GAMBLE:
IF YOU'RE PREPARED TO LOSE

(Investigator 86, 2002 September)

If you gamble against the odds you'll probably lose. This is a mathematical truth that some people try to ignore.

One unemployed gambler with a wife and four sons gambled away his Centrelink benefits, then borrowed from a friend and gambled that away, and then robbed a supermarket. He was caught and jailed for 4¼ years. (1)

The odds are against you in casinos, lotteries, horse-racing and electronic gaming machines. The odds have to be against you because your losses pay the wages of people running these events and their taxes and for the infrastructure.

If you get addicted to gambling – which may happen if you win a few times – you may eventually lose so much that you'll steal to keep playing.

A Law clerk, 48, stole \$450,000 from the law firm's accounts and its clients to fuel her gambling. (2)

A Melbourne bank officer, 44, lost at gambling, defrauded his employer, the National Australia Bank, of \$1,200,000 and was jailed for five years. (3)

An estimated 8,000 - 10,000 of South Australia's 21,000 gambling addicts have engaged in criminal activity to obtain money to keep gambling.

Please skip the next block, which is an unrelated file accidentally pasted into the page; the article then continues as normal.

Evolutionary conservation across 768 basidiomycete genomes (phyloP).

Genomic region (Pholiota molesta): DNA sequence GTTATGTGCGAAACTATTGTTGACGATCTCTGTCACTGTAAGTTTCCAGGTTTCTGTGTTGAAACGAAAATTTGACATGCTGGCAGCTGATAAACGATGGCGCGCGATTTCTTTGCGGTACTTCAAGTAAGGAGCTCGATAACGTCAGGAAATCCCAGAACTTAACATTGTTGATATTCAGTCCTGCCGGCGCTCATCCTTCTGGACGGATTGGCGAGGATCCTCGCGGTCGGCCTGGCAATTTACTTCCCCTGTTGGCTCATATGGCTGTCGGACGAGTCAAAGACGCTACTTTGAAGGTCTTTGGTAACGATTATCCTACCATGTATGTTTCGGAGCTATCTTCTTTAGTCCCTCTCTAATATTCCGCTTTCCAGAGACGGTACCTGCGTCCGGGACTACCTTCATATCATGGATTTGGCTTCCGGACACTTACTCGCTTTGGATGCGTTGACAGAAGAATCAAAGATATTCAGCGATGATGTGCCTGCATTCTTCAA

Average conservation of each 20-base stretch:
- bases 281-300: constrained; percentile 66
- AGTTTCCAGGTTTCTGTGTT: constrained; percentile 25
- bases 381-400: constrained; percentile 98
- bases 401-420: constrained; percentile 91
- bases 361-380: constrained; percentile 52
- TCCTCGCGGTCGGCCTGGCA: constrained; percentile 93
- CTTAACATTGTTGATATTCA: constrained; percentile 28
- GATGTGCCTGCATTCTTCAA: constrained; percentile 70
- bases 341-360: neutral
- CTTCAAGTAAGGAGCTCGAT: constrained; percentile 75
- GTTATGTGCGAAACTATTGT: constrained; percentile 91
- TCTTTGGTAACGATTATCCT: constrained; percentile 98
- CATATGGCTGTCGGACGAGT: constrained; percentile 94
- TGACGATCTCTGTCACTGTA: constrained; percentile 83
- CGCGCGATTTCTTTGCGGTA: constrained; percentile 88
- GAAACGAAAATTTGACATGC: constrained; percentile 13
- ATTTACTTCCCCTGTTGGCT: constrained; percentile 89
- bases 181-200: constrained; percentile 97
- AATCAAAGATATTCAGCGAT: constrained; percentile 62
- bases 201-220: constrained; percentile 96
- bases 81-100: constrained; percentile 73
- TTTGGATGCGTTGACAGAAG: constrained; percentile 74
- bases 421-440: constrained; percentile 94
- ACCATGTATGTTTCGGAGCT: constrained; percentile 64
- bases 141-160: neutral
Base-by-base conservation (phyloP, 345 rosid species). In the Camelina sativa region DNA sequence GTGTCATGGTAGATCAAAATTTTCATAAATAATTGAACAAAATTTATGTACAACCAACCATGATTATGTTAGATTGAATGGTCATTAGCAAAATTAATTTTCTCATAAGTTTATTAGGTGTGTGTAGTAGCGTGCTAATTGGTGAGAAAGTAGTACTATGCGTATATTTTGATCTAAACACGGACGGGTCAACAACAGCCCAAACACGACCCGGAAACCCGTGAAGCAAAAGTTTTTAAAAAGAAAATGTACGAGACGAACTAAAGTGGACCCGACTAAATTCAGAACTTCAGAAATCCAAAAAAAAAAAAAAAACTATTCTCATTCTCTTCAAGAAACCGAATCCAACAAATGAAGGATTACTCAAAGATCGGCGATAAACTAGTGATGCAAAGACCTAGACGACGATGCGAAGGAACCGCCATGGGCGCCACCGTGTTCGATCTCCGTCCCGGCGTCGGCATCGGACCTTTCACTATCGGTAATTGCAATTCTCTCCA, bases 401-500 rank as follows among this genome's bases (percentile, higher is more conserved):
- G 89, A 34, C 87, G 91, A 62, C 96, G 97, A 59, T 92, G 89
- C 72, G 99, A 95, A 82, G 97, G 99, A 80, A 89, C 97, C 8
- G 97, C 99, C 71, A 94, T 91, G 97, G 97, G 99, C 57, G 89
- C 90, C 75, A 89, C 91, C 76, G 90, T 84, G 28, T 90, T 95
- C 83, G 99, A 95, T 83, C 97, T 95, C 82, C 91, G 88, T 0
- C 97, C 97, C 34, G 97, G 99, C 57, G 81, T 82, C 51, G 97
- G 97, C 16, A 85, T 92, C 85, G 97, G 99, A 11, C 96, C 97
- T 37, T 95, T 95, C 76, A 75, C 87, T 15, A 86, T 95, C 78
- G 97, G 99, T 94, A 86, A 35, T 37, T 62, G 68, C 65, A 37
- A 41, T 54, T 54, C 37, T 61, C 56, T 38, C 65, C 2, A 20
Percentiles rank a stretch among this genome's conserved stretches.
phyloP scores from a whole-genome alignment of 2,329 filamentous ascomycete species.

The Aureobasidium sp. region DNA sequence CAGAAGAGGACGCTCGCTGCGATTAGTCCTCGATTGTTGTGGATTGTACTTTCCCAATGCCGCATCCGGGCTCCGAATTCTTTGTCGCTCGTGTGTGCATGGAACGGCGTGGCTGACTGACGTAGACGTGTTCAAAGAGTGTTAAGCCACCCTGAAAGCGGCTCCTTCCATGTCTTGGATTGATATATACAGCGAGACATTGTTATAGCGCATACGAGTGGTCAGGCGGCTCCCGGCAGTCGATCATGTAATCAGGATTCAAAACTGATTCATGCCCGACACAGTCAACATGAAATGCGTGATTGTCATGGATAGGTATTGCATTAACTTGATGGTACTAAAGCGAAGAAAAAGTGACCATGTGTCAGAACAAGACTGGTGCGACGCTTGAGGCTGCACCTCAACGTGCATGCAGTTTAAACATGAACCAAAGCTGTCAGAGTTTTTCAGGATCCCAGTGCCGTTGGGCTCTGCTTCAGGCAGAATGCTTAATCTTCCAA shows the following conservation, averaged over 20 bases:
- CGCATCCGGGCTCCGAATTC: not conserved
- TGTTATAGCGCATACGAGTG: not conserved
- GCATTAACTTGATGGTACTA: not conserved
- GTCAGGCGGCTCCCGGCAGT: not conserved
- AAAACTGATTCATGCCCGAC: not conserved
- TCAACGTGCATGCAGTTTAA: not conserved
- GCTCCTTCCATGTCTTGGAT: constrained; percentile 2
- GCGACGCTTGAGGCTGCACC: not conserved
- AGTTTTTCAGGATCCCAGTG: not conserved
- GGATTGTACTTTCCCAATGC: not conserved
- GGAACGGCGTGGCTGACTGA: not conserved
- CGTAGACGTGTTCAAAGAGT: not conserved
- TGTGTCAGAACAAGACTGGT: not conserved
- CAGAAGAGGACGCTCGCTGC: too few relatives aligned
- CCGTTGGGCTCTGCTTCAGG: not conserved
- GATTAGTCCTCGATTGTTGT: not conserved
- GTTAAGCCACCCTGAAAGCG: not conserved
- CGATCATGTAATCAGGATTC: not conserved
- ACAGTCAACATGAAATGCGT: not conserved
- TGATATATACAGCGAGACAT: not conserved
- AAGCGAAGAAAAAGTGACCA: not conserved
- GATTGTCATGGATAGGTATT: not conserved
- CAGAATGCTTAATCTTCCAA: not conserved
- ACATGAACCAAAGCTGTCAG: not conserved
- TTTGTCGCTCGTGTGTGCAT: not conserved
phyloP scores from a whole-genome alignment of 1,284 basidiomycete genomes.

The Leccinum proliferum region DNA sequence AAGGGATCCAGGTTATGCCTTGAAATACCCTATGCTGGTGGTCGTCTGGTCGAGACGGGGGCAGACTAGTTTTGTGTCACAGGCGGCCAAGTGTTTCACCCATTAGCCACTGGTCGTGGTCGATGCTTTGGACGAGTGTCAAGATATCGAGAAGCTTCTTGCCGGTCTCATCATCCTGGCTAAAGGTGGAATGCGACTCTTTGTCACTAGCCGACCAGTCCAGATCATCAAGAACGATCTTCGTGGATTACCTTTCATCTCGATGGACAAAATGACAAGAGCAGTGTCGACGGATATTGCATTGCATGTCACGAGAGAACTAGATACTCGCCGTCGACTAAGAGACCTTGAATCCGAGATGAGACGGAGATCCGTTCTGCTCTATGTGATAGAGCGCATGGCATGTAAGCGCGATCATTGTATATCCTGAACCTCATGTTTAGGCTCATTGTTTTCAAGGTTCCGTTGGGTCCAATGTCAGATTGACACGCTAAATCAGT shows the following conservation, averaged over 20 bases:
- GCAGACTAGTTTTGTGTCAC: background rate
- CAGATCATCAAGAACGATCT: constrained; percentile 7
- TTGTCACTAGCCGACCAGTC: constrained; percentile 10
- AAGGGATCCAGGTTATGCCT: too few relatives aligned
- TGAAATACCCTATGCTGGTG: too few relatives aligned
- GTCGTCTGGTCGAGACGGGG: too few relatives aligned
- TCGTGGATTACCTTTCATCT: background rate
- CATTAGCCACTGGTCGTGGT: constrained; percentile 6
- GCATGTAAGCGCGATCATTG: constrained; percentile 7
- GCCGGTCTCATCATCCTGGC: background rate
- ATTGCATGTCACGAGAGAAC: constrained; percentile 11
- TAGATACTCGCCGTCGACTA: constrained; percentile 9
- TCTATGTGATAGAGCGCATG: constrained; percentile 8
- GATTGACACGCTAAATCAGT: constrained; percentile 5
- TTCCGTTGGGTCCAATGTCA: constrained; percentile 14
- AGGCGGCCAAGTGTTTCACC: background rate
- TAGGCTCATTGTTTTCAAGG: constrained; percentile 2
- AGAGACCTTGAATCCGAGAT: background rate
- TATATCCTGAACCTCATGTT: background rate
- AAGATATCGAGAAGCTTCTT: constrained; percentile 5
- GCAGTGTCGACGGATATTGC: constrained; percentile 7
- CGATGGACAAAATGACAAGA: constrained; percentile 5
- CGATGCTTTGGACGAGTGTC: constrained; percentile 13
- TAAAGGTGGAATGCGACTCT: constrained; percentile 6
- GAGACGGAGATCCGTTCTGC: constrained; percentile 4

Consider a simple dice-rolling game where we add up what each person throws and the highest total after we've each thrown twenty times wins. But here's the catch. Whenever you throw a six it counts as a four, but when I throw a six it remains a six! Would you play by such rules – perhaps putting up \$50 per game?

Common sense tells you that you'll lose most of the time. The mathematically most likely result after twenty throws each, is a total of 70 for me and 63 for you.

My advantage over you by the above rules is approximately equal to the advantage the electronic gaming machines have over you.

That’s why South Australians lost \$473 a head on gaming machines in the 2001-2002 financial year – a total of \$606 million. Of this \$394 million went to the hotels and clubs and \$212 million went to the State Government as taxes. (4)

A kit to help 2,000 SA doctors identify and advise patients with gambling problems was recently launched. (5)

[All references from The Advertiser: (1) 2002, May 25; (2) 2002 August 7, p. 9; (3) 2002, August 3, p. 11; (4) 2002, August 9, p. 3; (5) 2002 August 7, p. 10]
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